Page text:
Controlling Pain Through Mindfulness

Dec 4th, 2017 | By | Category: Living Mindfully

The Buddhist practice of Mindfulness is a way of focusing on the present moment. In practicing mindfulness, people can become more aware of their thoughts and emotions and so become better equipped to handle them.

When we are feeling low, it can be difficult to find pleasure in things that we previously enjoyed and we can take things for granted. Our knee-jerk reaction is to suppress negative thoughts, or to try problem solving and critical thinking which can result in a worse state of mind when unsuccessful. Unsurprisingly, stress and negative thinking can also be brought on by a number of ailments (particularly long term or untreatable conditions). Some sufferers find symptoms can worsen due to having a negative perspective and so they can become trapped in a downward spiral.

Mindfulness meditative techniques are being increasingly prescribed by psychologists and advocated by mental health charities.1 It has been proven that practicing mindfulness techniques can have a beneficial effect on numerous physical and mental conditions, including hypertension, IBS, arthritis, depression and anxiety.

Mindfulness-based Cognitive Therapy (MBCT) has recently been endorsed by the National Institute for Clinical and Health Excellence (NICE) as an effective and scientifically proven treatment for recurrent depression3 and anxiety disorders4. MBCT combines several mindfulness techniques such as breathing exercises, meditation and yoga with cognitive techniques to disrupt negative thought patterns and combat stress. To increase brain activity of acetylcholine neurotransmission, check Alpha GPC supplement. It has the greatest bioavailability of ANY choline supplement, and is the only choline source that can easily cross the blood-brain barrier, thus making it the preferred source of choline for brain health. Practicing MBCT helps people to recognize the patterns of their mental state, enabling them to take action more quickly when their mood lowers.

Sufferers of depression (people who had experienced ≥3 episodes) engaging in 8 weeks of MBCT had fewer relapses (and higher self-esteem) compared to a control group treated with antidepressants alone2.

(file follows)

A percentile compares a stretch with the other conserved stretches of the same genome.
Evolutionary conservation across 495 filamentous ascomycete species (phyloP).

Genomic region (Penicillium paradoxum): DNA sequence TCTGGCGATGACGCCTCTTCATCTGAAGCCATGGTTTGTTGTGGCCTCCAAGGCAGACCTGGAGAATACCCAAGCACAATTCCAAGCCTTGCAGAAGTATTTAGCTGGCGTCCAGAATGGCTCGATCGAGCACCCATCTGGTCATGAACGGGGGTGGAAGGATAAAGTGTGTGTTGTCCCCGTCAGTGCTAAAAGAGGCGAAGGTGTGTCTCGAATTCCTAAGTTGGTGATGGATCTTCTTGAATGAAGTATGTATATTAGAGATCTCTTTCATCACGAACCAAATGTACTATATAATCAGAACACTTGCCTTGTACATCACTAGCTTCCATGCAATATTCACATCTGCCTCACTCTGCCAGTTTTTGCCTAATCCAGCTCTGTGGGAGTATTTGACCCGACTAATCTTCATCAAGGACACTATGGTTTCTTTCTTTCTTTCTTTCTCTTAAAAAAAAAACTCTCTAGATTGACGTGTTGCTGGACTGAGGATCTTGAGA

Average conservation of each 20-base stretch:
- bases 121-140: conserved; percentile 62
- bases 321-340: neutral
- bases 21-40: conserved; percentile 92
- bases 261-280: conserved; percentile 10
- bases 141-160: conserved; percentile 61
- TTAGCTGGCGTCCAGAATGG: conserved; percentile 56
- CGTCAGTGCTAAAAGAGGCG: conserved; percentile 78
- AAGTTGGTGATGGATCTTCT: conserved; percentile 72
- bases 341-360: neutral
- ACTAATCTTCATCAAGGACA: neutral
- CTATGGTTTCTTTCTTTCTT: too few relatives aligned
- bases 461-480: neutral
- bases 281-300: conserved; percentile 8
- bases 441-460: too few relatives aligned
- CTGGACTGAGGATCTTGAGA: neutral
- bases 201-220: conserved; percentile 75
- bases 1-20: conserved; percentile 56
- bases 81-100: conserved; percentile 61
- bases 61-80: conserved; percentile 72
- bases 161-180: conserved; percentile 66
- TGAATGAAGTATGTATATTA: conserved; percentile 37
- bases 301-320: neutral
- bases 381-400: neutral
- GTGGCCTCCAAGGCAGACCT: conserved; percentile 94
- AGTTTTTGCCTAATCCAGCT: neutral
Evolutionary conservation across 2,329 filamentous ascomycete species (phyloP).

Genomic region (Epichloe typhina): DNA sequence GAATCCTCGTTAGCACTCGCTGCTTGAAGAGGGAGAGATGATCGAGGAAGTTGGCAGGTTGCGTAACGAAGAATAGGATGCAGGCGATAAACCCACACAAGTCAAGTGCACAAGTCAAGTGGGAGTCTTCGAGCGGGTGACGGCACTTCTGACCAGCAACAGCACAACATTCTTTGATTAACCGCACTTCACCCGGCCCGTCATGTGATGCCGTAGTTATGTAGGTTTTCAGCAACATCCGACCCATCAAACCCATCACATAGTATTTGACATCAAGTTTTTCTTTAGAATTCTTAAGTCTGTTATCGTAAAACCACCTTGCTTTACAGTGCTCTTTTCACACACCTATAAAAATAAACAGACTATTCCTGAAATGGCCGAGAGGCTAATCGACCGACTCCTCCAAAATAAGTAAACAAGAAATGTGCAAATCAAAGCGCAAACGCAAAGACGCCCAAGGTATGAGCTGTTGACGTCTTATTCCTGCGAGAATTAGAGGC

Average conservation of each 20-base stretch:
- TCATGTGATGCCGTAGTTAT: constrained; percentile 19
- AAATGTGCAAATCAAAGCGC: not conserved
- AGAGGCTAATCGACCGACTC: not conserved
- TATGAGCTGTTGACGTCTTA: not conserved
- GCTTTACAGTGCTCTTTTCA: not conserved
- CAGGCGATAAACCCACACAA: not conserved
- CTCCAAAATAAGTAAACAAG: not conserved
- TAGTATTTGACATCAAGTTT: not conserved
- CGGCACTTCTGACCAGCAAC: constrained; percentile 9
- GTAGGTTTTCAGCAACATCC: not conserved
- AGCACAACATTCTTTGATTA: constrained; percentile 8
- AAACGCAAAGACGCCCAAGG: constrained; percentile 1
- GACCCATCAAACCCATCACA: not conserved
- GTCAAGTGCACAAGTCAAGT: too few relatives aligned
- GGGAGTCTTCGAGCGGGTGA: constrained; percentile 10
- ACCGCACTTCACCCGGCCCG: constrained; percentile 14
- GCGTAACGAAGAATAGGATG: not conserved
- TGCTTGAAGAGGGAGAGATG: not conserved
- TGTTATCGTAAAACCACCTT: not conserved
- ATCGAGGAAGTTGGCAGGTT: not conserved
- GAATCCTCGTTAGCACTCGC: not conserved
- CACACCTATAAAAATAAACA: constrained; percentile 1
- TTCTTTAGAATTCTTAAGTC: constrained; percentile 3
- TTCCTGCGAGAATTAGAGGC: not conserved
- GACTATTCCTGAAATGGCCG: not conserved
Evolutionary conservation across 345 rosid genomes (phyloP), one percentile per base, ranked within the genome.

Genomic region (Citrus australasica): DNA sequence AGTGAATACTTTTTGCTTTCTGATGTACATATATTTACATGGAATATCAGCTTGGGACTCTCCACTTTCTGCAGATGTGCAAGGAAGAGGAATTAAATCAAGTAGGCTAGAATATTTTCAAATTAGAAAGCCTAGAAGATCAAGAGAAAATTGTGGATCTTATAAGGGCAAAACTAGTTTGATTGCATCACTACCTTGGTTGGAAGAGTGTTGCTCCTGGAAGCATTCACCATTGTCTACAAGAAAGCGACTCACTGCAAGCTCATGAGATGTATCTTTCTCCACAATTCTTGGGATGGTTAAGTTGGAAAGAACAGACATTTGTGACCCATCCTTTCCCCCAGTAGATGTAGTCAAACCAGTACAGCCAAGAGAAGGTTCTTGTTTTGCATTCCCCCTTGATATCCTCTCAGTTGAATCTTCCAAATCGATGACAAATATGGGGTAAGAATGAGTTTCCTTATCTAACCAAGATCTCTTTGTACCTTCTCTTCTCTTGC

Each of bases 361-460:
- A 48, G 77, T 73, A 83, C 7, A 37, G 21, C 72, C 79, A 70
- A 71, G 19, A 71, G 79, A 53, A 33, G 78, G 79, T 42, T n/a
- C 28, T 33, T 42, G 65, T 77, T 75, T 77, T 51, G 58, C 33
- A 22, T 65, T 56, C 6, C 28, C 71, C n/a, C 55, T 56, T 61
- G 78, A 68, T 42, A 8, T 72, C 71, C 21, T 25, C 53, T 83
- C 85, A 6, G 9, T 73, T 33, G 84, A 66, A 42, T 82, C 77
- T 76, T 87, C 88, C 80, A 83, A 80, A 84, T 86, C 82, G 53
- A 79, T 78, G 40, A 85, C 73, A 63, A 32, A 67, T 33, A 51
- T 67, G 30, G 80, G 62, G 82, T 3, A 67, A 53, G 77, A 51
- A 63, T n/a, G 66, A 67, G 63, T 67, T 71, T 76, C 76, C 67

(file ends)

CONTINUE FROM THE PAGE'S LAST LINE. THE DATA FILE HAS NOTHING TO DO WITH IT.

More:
MBCT increases awareness and retrains the consciousness to focus on the present moment, rather than reliving the past or worrying over the future. Instead of trying to suppress negative thoughts and feelings, mindfulness encourages our capacity to be open and non-critical.

In retraining the conscious brain, these thoughts can be viewed separately to the emotions that they can stimulate, people can find that their thoughts become less overwhelming and easier to handle. They become better able to recognize the triggers of their negative thoughts and can analyse the causes.

MBCT breaks the cycle of depressive thinking and poor outcomes. People practicing MBCT learn that they do not need to battle with their emotions. They become able to separate their unwanted and unpleasant thoughts through conscious awareness which can aid a different perspective and increase in regard for self. Positive attitudes as developed by Mindfulness and MBCT techniques have proved universally beneficial for good mental attitude, especially for those with mental or physical health problems.


  1. Mental Health Foundation, Be Mindful campaign,, 2010, retrieved 11/05/11,
  2. Kuyken W et al, How does mindfulness-based cognitive therapy work,, 2010, retrieved 11/05/11,
  3. Sharplin G.R et al, Mindfulness-based cognitive therapy: an efficacious community-based group intervention for depression and anxiety in a sample of cancer patients,, 2010, retrieved 11/05/11,
  4. Evans S  et al, Mindfulness-based cognitive therapy for generalized anxiety disorder,, 2007, retrieved 11/05/11,


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